Tuesday, December 15, 2009

Computer security badness hierarchy revisited

Last week was the last week of my SANS mentor class for Hacker Techniques, Exploits and Incident Handling. Hopefully my students will try out for certification and pass gloriously.

As always, we wrapped the 10-week teaching cycle up with the ever-entertaining capture-the-flag (CtF) session that really drives home a few key points. In a previous blog post (computer security badness hierarchy. January 13, 2009), I argued that when we focus on our responsibility for securing information technology
(as part of a much larger socio-economic information system), information security practitioners really only have to worry about a few types of things: Bad Users, Bad Configuration, and Bad Software.

Most CtF's are completely in line with my hierarchy and by using tools such as nmap and metasploit and by leveraging exploit code that is readily available in places like the Offensive Security Exploit Database (formerly known as Milw0rm), most challenges in "hack labs" can be solved easily.

The major exploitable categories are typically credential re-use (bad users), unpatched software (bad software), running unnecessary services (bad configuration) and lack of port filtering (bad configuration), and can be found on most (if not all) enterprise networks. Of course, there are many more attack vectors (think "Web" and "end-point").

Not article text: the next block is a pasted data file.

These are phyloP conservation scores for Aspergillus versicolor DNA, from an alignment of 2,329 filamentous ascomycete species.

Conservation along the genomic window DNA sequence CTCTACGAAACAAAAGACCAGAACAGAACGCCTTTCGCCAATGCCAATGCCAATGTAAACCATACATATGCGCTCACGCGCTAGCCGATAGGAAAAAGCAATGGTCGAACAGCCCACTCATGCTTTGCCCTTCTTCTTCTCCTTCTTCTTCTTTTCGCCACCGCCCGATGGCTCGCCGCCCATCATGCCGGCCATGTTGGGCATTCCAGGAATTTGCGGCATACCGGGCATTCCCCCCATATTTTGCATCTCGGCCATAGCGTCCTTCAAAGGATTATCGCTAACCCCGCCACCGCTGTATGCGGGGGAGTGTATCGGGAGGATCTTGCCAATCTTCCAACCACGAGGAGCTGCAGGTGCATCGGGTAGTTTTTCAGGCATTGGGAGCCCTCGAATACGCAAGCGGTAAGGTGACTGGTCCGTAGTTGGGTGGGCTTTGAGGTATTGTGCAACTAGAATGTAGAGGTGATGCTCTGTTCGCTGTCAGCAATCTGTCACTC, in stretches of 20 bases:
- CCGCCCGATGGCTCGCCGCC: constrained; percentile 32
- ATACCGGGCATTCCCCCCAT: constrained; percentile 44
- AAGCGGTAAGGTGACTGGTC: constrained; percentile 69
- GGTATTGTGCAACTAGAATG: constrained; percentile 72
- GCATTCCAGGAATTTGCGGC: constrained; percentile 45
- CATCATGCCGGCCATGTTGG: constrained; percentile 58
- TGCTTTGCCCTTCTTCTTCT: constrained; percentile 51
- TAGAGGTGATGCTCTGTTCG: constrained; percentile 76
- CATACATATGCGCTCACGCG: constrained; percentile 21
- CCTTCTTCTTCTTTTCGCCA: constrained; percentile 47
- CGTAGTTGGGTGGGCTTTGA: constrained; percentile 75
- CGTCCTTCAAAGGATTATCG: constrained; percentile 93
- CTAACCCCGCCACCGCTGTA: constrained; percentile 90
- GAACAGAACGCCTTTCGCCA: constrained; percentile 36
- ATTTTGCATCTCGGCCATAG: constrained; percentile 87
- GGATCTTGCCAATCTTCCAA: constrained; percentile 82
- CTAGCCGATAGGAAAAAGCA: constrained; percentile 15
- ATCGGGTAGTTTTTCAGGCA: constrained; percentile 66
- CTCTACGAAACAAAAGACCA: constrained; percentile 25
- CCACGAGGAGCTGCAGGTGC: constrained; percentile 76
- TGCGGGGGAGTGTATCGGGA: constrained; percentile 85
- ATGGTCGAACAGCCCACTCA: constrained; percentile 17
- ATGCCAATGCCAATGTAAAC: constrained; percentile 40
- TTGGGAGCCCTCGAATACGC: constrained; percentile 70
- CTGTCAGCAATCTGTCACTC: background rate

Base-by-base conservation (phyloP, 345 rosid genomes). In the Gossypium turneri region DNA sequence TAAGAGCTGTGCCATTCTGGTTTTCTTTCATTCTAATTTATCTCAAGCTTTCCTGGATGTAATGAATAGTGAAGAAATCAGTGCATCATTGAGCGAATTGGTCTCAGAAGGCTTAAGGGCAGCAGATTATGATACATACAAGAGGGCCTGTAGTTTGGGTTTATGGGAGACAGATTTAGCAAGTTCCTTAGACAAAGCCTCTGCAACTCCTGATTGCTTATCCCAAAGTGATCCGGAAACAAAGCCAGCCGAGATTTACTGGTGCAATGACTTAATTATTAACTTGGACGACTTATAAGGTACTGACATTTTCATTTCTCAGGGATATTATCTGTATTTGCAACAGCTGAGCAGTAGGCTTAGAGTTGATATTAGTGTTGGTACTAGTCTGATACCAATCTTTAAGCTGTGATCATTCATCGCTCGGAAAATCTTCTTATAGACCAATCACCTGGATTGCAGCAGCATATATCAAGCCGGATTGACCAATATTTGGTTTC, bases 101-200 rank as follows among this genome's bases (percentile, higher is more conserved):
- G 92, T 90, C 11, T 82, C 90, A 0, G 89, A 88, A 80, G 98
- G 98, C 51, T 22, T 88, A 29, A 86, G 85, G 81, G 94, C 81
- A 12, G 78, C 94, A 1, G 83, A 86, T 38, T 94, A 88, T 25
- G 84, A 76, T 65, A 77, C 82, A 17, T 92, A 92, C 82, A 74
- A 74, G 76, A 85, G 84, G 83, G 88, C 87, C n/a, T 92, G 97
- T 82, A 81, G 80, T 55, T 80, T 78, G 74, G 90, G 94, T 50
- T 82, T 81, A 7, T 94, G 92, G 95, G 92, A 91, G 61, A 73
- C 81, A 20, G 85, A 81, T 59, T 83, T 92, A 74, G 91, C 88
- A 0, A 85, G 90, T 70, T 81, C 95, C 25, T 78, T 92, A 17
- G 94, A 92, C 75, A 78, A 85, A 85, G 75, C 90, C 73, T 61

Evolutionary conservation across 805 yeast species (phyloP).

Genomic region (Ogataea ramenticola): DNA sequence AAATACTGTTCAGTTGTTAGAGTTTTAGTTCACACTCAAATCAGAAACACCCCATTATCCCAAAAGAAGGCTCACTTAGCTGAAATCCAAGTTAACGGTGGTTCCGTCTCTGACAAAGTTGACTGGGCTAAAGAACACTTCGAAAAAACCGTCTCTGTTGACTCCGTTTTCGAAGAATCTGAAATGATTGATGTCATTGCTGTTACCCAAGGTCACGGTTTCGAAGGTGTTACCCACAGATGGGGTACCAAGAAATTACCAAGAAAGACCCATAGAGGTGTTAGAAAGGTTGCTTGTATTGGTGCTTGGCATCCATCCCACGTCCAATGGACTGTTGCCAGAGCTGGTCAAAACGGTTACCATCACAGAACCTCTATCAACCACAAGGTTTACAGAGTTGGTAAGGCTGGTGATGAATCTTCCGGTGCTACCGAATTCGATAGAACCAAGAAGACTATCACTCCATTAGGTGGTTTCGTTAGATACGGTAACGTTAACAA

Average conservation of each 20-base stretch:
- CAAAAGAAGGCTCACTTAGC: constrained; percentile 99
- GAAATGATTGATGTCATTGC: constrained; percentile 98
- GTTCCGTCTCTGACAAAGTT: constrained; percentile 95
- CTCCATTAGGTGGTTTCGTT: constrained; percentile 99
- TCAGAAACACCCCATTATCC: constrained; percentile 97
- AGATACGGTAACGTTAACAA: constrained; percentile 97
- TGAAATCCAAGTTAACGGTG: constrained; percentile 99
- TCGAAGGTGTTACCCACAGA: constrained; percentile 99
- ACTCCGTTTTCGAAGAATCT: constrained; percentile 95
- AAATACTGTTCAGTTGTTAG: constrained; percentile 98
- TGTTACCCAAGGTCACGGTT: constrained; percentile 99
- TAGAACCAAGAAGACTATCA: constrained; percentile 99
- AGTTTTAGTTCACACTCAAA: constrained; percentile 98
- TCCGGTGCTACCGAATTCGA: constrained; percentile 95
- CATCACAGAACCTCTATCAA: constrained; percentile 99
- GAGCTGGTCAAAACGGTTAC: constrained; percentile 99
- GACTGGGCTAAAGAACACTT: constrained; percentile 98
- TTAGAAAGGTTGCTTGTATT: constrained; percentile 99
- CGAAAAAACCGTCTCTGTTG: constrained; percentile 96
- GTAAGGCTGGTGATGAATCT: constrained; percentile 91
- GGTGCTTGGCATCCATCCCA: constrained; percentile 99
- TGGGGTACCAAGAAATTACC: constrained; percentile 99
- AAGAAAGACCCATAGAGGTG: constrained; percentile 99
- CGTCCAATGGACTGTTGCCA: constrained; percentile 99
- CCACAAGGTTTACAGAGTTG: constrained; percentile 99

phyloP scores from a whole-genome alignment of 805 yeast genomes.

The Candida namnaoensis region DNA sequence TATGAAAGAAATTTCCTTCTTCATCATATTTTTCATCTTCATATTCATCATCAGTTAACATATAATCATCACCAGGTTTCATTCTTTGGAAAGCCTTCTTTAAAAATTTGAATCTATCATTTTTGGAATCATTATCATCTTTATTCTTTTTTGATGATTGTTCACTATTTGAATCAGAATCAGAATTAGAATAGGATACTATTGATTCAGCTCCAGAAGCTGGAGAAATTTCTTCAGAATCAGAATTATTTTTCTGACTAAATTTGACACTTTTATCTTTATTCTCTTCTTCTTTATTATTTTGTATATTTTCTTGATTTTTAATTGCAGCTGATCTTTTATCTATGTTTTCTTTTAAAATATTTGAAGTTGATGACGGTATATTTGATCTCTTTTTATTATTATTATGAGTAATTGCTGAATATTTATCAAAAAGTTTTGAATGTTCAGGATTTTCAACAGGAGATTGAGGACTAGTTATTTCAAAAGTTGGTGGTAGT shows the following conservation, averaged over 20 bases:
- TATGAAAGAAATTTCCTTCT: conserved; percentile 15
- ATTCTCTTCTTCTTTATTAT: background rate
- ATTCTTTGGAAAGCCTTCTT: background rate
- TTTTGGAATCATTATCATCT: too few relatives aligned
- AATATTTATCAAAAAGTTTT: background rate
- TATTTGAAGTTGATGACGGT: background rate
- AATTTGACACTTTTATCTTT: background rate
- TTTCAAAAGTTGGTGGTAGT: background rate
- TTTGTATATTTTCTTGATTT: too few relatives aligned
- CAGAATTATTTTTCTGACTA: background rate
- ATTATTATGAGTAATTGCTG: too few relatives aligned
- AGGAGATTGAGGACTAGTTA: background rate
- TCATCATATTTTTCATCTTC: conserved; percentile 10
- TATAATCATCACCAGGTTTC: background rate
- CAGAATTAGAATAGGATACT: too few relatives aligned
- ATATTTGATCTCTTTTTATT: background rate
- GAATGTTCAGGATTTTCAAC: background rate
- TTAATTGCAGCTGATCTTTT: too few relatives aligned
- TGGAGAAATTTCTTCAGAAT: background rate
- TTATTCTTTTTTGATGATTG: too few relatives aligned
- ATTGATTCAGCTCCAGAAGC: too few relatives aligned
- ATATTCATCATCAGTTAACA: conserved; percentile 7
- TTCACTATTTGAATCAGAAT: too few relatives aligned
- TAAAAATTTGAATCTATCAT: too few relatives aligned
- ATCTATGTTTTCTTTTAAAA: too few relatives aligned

As a security practitioner, there are few tools more valuable than a well-designed and fully implemented vulnerability management program. When possible, it is nice to drop the $100K+ to purchase one of the commercial suites, but by ensuring that all your computers (servers, desktops and laptops) are configured according to a hardening template and that they receive all patches in a timely fashion is already a major gain. Put on top of that a decent (current) anti-malware package, and you have a nice start.

Do not underestimate the complexity of "just" doing this. If you haven't started this yet, get going. If you have started, but don't think you're done: welcome to the club ;)

If you are embarking on such a project, think about collecting some metrics about how well you are doing it so you can measure progress and define success. Think of numbers like: percentage of end-points that have been patched appropriately, percentage of end-points with current anti-malware software, average lag between publication of vulnerabilities and completion of roll-out, number of end-points in compliance with the hardening template, etc.



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